Turkey looks to Iraqi Kurdistan govt KRG
for help against PKK rebels
By Alakbar Raufoglu for SES Türkiye
Analysts say the Iraqi Kurds
have limited influence to halt PKK violence.
Kurdistan region president Massoud Barzani (L)
shakes hand with Turkish Prime Minister Recep Tayyip
Erdogan prior to their meeting in Istanbul, on April
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July 5, 2012
Seeking an end to the rising tide of PKK attacks
from the mountains of northern Iraq, Turkey is again
enlisting the support of the Iraqi Kurdish
leadership. Iraqi President Jalal Talabani, a Kurd,
and Kurdistan Regional Government (KRG) President
Massoud Barzani have been urging the PKK to declare
a ceasefire -- and eventually lay down its arms --
in order to give a political solution a chance.
The Iraqi Kurds' efforts comes as Turkey and the KRG
have experienced a remarkable blossoming of
relations over the past three years, with added
strategic importance since the US withdrawal from
Iraq and the uprising in Syria.
Turkey's economic and political weight over the KRG
has been matched by domestic reforms to address the
Kurdish issue. Despite the numerous hiccups and the
failure of the much vaunted "Kurdish opening" in
2009, the Iraqi Kurdish leaders recognise Turkey has
taken unprecedented steps to address Kurdish rights.
Viewed from Erbil, the PKK is a problem that also
provides the KRG with leverage over Turkey.
Ultimately though, the Iraqi Kurds believe a
solution lays in negotiations between the PKK and
Turkey alongside democratic and rights-based reforms
that would meet Kurdish demands and make the PKK's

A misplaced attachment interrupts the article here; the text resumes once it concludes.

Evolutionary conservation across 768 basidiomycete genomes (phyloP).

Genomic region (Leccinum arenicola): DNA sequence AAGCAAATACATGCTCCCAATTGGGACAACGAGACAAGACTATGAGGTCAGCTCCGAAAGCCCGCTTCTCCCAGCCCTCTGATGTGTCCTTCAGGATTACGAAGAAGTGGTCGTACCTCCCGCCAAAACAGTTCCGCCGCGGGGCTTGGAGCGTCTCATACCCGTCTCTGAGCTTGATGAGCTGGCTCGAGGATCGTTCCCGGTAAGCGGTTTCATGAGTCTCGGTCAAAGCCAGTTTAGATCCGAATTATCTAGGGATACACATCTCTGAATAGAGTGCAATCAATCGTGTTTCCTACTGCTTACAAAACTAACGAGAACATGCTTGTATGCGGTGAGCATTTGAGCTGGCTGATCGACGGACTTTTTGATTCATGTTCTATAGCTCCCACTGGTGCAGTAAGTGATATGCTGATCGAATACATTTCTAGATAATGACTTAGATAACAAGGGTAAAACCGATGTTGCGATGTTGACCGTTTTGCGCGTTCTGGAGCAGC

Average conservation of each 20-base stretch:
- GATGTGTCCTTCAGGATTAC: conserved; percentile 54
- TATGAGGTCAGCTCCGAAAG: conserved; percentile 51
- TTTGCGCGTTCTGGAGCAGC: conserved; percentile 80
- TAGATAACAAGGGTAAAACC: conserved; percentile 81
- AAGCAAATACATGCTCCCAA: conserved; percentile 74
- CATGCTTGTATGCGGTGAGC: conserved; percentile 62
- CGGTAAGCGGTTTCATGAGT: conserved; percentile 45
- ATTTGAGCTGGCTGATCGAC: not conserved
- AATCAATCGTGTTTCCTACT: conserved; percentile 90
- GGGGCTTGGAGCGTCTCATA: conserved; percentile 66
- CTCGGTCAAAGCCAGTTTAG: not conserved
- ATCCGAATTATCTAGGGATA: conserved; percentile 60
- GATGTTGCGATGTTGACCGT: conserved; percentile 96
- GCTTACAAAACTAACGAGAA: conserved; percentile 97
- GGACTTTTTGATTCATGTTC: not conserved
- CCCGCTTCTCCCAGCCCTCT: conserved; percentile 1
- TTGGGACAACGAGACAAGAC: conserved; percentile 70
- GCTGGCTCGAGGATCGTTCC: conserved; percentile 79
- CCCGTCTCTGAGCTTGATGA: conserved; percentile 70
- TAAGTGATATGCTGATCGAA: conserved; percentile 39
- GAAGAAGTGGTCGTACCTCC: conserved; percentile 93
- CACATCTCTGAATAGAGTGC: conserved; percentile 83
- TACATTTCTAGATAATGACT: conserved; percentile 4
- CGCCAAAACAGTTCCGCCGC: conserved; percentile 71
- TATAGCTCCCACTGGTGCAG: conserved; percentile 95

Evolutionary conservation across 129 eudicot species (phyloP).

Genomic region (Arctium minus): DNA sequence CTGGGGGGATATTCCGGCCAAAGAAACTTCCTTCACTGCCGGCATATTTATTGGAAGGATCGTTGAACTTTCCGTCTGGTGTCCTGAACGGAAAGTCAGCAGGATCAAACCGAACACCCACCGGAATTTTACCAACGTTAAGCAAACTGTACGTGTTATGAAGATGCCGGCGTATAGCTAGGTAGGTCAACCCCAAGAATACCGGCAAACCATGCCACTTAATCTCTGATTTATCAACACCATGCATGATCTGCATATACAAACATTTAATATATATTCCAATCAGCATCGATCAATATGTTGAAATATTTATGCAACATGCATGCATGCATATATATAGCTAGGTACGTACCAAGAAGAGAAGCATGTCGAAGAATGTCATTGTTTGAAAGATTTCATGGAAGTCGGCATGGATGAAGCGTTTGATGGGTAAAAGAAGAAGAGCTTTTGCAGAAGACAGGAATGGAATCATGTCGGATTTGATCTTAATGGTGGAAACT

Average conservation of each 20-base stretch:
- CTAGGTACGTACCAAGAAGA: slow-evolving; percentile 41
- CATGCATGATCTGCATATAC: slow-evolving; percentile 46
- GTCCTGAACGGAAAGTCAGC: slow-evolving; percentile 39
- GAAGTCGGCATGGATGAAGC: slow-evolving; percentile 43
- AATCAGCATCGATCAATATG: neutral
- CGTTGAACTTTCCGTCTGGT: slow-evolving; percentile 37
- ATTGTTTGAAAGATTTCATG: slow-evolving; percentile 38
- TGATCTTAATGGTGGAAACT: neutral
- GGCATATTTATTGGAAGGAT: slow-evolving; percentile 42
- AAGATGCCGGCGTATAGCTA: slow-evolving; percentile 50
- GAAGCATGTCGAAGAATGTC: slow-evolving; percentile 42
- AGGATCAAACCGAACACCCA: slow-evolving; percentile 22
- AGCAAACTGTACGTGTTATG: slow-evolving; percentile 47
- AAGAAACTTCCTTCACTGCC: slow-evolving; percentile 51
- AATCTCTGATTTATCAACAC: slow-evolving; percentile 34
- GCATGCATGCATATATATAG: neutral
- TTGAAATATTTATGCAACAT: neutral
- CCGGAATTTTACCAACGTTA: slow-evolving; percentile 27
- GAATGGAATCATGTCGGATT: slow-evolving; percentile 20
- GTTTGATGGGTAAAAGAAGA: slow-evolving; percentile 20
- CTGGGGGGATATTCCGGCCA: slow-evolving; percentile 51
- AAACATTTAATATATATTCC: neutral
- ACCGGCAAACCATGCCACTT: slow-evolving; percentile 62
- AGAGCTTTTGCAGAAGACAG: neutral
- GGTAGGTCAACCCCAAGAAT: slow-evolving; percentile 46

armed struggle irrelevant.
Barzani has condemned PKK violence and stated the
Kurdish struggle for rights cannot be won by force
of arms, but neither can Turkey solve it with the
heavy hand of the military.
Hemin Hawrami, the head of the Kurdistan Democratic
Party's (KDP) Foreign Affairs Office, told SES
Türkiye the Iraqi Kurds believe there is no
alternative to dialogue and a democratic, peaceful
"We ask the PKK to lay down their arms and give a
chance for a political solution within the framework
of the Turkish political process in parliament. We
also salute the Turkish government for their
initiatives so far and we do encourage them for more
steps in this regard," he said.
The Iraqi Kurds would like the PKK and its Iranian
offshoot, PJAK, expelled from its territory to avoid
regular Turkish and Iranian cross-border operations.
But they have limited military capabilities and the
tough terrain of the PKK's mountainous redoubts has
thwarted even the Turkish military for nearly 30
In the 1990s, the Iraqi Kurds at times fought the
PKK at the cost of many fighters, or peshmerga,
something Barzani is quick to point out. There is
little love between the PKK and Barzani. The close
relationship between the KRG and Turkey has only
made Barzani less credible in the eyes of the PKK.
"The PKK will never take its orders from Barzani,"
said Denise Natali, a scholar on the Kurds at the
National Defense University.
Syria -- where the PKK's Syrian offshoot, the PYD,
enjoys widespread support -- provides an example of
just how little influence Barzani may have over the
PKK. At the prodding of Turkey,www.ekurd.net
Barzani has unsuccessfully been encouraging the
Syrian Kurds -- one-third of which support the PYD
-- to join the opposition Syrian National Council
based in Istanbul.
According to Natali, "It is unlikely that Barzani
will ultimately be able to influence the Syrian
Kurdish opposition that supports the PYD/PKK because
they are anti-Turkish and Barzani is not."
The Iraqi Kurdish leaders know how much importance
their powerful northern neighbour accords to
hindering the PKK's presence, but the Iraqi Kurds
must also be attuned to their own Kurdish public
opinion which would hardly support tough measures
against the PKK.
"Barzani can make all the promises he wants to
Ankara, but the internal pressures by Kurdish
nationalists inside the Kurdistan Region, and the
PKK presence that has and will continue to
destabilise the northern area will remain a thorn in
his own side for years to come, at least until the
Kurdish problem is resolved in Turkey," Natali
Ahmed Ali, an Iraqi affairs analyst and editor of
Iraq Shamel, told SES Türkiye policy-makers in
Ankara "should be cognizant of these facts and
limitations and should probably have low
expectations of what Barzani and Talabani can
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